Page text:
Table_1_The Association Between Onset of Staphylococcal Non-menstrual Toxic Shock Syndrome With Inducibility of Toxic Shock Syndrome Toxin-1 Production.xlsx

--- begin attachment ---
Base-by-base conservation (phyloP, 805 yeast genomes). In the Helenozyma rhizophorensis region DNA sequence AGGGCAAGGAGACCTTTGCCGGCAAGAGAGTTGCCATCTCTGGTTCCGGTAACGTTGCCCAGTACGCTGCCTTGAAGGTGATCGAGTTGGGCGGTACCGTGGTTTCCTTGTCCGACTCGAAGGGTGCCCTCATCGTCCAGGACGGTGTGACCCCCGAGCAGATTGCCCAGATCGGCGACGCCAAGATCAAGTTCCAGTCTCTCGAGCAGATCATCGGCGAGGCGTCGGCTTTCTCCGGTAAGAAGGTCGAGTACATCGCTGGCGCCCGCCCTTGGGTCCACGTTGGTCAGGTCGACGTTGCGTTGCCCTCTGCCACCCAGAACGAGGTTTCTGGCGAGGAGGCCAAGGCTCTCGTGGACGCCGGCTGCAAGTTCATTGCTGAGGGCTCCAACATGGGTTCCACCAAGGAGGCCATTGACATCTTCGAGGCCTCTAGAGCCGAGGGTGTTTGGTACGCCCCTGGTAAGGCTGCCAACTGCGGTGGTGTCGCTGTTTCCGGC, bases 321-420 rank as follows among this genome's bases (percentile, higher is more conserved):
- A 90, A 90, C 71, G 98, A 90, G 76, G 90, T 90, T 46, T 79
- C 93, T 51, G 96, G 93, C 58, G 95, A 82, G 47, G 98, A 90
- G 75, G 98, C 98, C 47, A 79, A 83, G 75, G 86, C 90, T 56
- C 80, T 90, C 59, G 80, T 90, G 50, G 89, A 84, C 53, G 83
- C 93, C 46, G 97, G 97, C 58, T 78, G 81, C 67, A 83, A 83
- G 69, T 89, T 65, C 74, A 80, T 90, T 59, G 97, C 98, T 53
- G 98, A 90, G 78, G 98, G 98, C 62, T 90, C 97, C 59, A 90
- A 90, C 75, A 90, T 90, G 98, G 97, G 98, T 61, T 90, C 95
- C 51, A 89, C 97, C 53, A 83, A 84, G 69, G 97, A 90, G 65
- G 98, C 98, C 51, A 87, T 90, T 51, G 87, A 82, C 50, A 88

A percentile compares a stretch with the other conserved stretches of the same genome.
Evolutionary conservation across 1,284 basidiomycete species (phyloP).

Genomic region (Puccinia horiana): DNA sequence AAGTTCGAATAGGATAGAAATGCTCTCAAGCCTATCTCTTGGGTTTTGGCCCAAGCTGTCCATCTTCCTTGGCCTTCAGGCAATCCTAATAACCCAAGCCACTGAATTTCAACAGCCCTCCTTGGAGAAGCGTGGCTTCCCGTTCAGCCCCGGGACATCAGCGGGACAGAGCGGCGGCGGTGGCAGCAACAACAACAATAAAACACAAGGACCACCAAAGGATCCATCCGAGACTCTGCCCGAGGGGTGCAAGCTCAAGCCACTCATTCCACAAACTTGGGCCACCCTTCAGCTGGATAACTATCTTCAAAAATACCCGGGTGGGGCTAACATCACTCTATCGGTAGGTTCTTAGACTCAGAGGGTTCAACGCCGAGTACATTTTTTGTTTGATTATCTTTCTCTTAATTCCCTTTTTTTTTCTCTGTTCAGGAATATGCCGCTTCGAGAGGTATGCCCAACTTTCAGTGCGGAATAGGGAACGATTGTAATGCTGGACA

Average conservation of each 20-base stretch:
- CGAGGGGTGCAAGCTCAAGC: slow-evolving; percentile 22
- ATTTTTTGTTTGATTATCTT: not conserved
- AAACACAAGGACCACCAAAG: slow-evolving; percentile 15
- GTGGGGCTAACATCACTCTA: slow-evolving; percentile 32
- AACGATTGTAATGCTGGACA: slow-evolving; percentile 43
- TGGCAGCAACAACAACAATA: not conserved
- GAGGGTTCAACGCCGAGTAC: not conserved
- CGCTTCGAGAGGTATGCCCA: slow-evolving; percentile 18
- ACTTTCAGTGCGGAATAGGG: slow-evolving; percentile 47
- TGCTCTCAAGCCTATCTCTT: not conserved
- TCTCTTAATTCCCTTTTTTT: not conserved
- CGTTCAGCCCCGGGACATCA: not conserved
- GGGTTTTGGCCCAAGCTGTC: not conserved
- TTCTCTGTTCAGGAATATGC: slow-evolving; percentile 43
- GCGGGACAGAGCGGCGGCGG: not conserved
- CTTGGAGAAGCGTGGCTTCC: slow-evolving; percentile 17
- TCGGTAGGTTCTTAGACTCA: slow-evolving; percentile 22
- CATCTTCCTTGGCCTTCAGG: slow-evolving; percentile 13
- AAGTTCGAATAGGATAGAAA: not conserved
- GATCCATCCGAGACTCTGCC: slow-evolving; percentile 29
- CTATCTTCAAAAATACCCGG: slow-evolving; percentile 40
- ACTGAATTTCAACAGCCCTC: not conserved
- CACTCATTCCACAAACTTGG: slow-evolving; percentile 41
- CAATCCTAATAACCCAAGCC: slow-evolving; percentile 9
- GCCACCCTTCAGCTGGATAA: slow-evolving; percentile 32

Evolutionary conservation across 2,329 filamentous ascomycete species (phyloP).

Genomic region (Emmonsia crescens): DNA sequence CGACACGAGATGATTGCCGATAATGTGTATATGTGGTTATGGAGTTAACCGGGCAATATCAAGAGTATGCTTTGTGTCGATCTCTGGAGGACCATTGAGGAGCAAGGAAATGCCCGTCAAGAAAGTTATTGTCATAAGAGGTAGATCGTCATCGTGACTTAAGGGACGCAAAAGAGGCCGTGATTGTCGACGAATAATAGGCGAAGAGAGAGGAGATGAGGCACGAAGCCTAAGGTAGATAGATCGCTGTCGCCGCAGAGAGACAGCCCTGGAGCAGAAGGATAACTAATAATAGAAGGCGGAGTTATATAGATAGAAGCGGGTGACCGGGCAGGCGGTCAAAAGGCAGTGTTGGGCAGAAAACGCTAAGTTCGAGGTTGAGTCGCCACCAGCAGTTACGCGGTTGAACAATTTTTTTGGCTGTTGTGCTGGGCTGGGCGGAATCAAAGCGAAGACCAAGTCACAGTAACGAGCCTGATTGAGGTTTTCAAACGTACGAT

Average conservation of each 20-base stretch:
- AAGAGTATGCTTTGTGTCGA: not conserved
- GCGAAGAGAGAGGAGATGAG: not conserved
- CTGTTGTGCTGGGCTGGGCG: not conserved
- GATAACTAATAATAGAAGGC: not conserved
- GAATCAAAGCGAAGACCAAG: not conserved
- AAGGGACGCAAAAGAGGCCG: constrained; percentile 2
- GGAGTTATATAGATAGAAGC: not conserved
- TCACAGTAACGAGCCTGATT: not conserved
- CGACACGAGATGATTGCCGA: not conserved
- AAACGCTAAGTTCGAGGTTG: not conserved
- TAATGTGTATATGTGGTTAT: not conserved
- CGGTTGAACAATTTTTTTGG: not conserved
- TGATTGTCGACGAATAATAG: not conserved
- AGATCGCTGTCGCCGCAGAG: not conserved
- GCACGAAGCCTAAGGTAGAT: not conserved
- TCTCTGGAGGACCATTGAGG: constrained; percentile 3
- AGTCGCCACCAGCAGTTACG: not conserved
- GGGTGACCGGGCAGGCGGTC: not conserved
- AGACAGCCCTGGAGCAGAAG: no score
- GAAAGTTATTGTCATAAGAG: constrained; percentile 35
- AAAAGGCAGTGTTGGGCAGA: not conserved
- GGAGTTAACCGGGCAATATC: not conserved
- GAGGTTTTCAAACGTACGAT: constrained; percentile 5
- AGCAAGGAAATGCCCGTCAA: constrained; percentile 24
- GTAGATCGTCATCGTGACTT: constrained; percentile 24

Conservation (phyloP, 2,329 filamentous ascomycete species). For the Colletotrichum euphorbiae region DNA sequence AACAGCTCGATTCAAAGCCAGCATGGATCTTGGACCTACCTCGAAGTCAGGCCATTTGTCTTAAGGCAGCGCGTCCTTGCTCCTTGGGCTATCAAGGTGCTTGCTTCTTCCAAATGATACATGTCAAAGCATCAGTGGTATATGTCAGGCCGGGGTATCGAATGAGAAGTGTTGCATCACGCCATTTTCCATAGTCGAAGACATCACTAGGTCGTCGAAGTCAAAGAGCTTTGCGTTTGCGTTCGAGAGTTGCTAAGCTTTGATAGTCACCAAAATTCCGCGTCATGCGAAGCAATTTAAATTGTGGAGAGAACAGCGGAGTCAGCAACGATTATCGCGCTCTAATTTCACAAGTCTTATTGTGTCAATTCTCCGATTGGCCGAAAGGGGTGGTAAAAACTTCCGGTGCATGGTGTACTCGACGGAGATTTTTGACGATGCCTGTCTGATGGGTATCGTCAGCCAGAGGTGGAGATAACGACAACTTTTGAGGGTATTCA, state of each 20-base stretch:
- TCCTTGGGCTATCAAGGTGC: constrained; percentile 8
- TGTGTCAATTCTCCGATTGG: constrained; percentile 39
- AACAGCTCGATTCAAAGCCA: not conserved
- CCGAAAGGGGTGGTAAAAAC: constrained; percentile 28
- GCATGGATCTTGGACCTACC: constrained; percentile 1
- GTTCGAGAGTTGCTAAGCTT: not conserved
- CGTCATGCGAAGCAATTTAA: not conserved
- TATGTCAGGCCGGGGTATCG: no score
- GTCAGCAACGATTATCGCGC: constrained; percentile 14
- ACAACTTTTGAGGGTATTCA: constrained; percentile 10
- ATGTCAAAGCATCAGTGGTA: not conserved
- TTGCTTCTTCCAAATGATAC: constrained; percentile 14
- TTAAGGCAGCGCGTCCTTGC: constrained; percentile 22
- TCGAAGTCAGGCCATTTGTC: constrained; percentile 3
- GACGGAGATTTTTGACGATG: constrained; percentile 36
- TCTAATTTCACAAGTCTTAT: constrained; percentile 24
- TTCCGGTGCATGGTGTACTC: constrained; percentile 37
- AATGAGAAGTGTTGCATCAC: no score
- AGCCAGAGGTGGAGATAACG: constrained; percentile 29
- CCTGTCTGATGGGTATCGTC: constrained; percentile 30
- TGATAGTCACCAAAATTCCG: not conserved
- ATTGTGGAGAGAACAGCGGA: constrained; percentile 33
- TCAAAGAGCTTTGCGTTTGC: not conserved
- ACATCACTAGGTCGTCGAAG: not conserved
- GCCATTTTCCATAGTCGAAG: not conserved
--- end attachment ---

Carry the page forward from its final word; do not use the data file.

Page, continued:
Non-menstrual toxic shock syndrome (non-mTSS) is a life-threatening disease caused by Staphylococcus aureus strains producing superantigens, such as staphylococcal enterotoxins A, B, C, and toxic shock syndrome toxin-1 (TSST-1). However, little is known about why the TSS cases are rare, although S. aureus strains frequently carry a tst gene, which encodes TSST-1. To answer this question, the amount of TSST-1 produced by 541 clinical isolates was measured in both the presence and absence of serum supplementation to growth media. Then a set of S. aureus strains with similar genetic backgrounds isolated from patients presenting with non-mTSS and those with clinical manifestations other than non-mTSS was compared for their TSST-1 inducibility by human serum, and their whole-genome sequences were determined. Subsequently, the association of mutations identified in the tst promoter of non-mTSS strains with TSST-1 inducibility by human serum was evaluated by constructing promoter replacement mutants and green fluorescent protein (GFP) reporter recombinants. Results showed that 39 out of 541 clinical isolates (7.2%), including strains isolated from non-mTSS patients, had enhanced production of TSST-1 in the presence of serum. TSST-1 inducibility by human serum was more clearly seen in non-mTSS strains of clonal complex (CC)-5. Moreover, the whole-genome sequence analysis identified a set of sequence variations at a putative SarA-binding site of the tst promoter. This sequence variation was proven to be partially responsible for the induction of TSST-1 production by human serum. We conclude that the onset of staphylococcal toxic shock syndrome caused by TSST-1-producing CC-5 strains seem at least partially initiated by serum induction of TSST-1, which is regulated by the mutation of putative SarA-binding site at the tst promoter.